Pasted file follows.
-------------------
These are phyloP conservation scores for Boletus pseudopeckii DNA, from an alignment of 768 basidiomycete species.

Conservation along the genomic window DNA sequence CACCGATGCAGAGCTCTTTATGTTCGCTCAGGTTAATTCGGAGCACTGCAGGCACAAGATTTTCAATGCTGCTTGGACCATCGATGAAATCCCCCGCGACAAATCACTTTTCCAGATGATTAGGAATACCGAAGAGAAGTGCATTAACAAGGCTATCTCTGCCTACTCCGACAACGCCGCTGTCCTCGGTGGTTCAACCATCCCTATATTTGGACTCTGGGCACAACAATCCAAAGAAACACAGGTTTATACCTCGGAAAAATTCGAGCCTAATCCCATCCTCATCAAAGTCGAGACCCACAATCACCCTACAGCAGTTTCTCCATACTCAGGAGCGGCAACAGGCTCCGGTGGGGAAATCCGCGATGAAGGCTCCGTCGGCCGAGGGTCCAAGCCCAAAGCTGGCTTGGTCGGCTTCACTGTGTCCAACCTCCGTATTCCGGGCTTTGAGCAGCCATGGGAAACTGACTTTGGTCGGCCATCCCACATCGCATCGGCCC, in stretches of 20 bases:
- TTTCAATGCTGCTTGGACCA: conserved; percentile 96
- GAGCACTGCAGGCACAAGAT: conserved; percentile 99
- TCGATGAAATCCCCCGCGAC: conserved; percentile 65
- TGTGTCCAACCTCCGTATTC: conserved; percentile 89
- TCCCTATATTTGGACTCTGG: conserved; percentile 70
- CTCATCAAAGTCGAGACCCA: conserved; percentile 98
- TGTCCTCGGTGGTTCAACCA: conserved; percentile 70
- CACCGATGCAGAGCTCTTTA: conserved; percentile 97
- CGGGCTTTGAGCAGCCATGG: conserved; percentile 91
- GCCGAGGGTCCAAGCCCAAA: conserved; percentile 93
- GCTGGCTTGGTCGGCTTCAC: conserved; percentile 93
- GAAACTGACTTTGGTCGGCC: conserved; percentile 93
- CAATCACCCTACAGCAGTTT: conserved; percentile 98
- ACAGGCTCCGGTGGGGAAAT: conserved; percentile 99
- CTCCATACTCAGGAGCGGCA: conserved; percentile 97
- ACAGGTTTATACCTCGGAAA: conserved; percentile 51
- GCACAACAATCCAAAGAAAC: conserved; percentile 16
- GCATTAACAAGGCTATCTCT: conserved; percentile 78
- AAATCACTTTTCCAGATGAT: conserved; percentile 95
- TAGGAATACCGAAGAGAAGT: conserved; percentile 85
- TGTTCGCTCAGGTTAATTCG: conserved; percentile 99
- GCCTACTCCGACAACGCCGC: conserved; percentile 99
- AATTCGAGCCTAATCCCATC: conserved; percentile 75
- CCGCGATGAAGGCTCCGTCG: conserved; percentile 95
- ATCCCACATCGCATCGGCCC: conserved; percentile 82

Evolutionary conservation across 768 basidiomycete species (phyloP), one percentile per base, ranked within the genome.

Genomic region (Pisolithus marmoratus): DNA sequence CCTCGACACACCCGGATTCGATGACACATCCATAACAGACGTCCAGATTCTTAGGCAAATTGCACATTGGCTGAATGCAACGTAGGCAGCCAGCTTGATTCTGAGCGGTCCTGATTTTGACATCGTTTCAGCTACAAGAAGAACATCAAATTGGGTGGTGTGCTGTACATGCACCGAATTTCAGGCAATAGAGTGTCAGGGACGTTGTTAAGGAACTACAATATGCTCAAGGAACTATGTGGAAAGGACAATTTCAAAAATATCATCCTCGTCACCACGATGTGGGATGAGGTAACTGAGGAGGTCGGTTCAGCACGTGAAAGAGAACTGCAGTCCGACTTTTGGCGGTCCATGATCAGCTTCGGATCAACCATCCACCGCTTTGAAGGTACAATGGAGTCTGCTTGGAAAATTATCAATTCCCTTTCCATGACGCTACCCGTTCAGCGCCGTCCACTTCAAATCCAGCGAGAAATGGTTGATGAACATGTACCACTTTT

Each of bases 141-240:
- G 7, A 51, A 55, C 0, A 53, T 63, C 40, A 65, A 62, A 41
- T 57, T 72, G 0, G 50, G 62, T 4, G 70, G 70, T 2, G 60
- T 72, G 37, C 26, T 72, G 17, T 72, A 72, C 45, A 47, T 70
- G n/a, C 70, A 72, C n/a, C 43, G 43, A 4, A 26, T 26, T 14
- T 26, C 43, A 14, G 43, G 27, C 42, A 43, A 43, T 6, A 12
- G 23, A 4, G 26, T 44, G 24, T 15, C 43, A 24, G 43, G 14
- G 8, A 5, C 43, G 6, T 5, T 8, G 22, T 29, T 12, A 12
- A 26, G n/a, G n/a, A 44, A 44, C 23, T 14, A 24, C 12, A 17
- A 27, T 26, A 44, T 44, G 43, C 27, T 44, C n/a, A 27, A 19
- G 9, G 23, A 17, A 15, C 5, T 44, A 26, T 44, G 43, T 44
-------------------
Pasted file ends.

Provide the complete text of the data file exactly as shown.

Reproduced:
These are phyloP conservation scores for Boletus pseudopeckii DNA, from an alignment of 768 basidiomycete species.

Conservation along the genomic window DNA sequence CACCGATGCAGAGCTCTTTATGTTCGCTCAGGTTAATTCGGAGCACTGCAGGCACAAGATTTTCAATGCTGCTTGGACCATCGATGAAATCCCCCGCGACAAATCACTTTTCCAGATGATTAGGAATACCGAAGAGAAGTGCATTAACAAGGCTATCTCTGCCTACTCCGACAACGCCGCTGTCCTCGGTGGTTCAACCATCCCTATATTTGGACTCTGGGCACAACAATCCAAAGAAACACAGGTTTATACCTCGGAAAAATTCGAGCCTAATCCCATCCTCATCAAAGTCGAGACCCACAATCACCCTACAGCAGTTTCTCCATACTCAGGAGCGGCAACAGGCTCCGGTGGGGAAATCCGCGATGAAGGCTCCGTCGGCCGAGGGTCCAAGCCCAAAGCTGGCTTGGTCGGCTTCACTGTGTCCAACCTCCGTATTCCGGGCTTTGAGCAGCCATGGGAAACTGACTTTGGTCGGCCATCCCACATCGCATCGGCCC, in stretches of 20 bases:
- TTTCAATGCTGCTTGGACCA: conserved; percentile 96
- GAGCACTGCAGGCACAAGAT: conserved; percentile 99
- TCGATGAAATCCCCCGCGAC: conserved; percentile 65
- TGTGTCCAACCTCCGTATTC: conserved; percentile 89
- TCCCTATATTTGGACTCTGG: conserved; percentile 70
- CTCATCAAAGTCGAGACCCA: conserved; percentile 98
- TGTCCTCGGTGGTTCAACCA: conserved; percentile 70
- CACCGATGCAGAGCTCTTTA: conserved; percentile 97
- CGGGCTTTGAGCAGCCATGG: conserved; percentile 91
- GCCGAGGGTCCAAGCCCAAA: conserved; percentile 93
- GCTGGCTTGGTCGGCTTCAC: conserved; percentile 93
- GAAACTGACTTTGGTCGGCC: conserved; percentile 93
- CAATCACCCTACAGCAGTTT: conserved; percentile 98
- ACAGGCTCCGGTGGGGAAAT: conserved; percentile 99
- CTCCATACTCAGGAGCGGCA: conserved; percentile 97
- ACAGGTTTATACCTCGGAAA: conserved; percentile 51
- GCACAACAATCCAAAGAAAC: conserved; percentile 16
- GCATTAACAAGGCTATCTCT: conserved; percentile 78
- AAATCACTTTTCCAGATGAT: conserved; percentile 95
- TAGGAATACCGAAGAGAAGT: conserved; percentile 85
- TGTTCGCTCAGGTTAATTCG: conserved; percentile 99
- GCCTACTCCGACAACGCCGC: conserved; percentile 99
- AATTCGAGCCTAATCCCATC: conserved; percentile 75
- CCGCGATGAAGGCTCCGTCG: conserved; percentile 95
- ATCCCACATCGCATCGGCCC: conserved; percentile 82

Evolutionary conservation across 768 basidiomycete species (phyloP), one percentile per base, ranked within the genome.

Genomic region (Pisolithus marmoratus): DNA sequence CCTCGACACACCCGGATTCGATGACACATCCATAACAGACGTCCAGATTCTTAGGCAAATTGCACATTGGCTGAATGCAACGTAGGCAGCCAGCTTGATTCTGAGCGGTCCTGATTTTGACATCGTTTCAGCTACAAGAAGAACATCAAATTGGGTGGTGTGCTGTACATGCACCGAATTTCAGGCAATAGAGTGTCAGGGACGTTGTTAAGGAACTACAATATGCTCAAGGAACTATGTGGAAAGGACAATTTCAAAAATATCATCCTCGTCACCACGATGTGGGATGAGGTAACTGAGGAGGTCGGTTCAGCACGTGAAAGAGAACTGCAGTCCGACTTTTGGCGGTCCATGATCAGCTTCGGATCAACCATCCACCGCTTTGAAGGTACAATGGAGTCTGCTTGGAAAATTATCAATTCCCTTTCCATGACGCTACCCGTTCAGCGCCGTCCACTTCAAATCCAGCGAGAAATGGTTGATGAACATGTACCACTTTT

Each of bases 141-240:
- G 7, A 51, A 55, C 0, A 53, T 63, C 40, A 65, A 62, A 41
- T 57, T 72, G 0, G 50, G 62, T 4, G 70, G 70, T 2, G 60
- T 72, G 37, C 26, T 72, G 17, T 72, A 72, C 45, A 47, T 70
- G n/a, C 70, A 72, C n/a, C 43, G 43, A 4, A 26, T 26, T 14
- T 26, C 43, A 14, G 43, G 27, C 42, A 43, A 43, T 6, A 12
- G 23, A 4, G 26, T 44, G 24, T 15, C 43, A 24, G 43, G 14
- G 8, A 5, C 43, G 6, T 5, T 8, G 22, T 29, T 12, A 12
- A 26, G n/a, G n/a, A 44, A 44, C 23, T 14, A 24, C 12, A 17
- A 27, T 26, A 44, T 44, G 43, C 27, T 44, C n/a, A 27, A 19
- G 9, G 23, A 17, A 15, C 5, T 44, A 26, T 44, G 43, T 44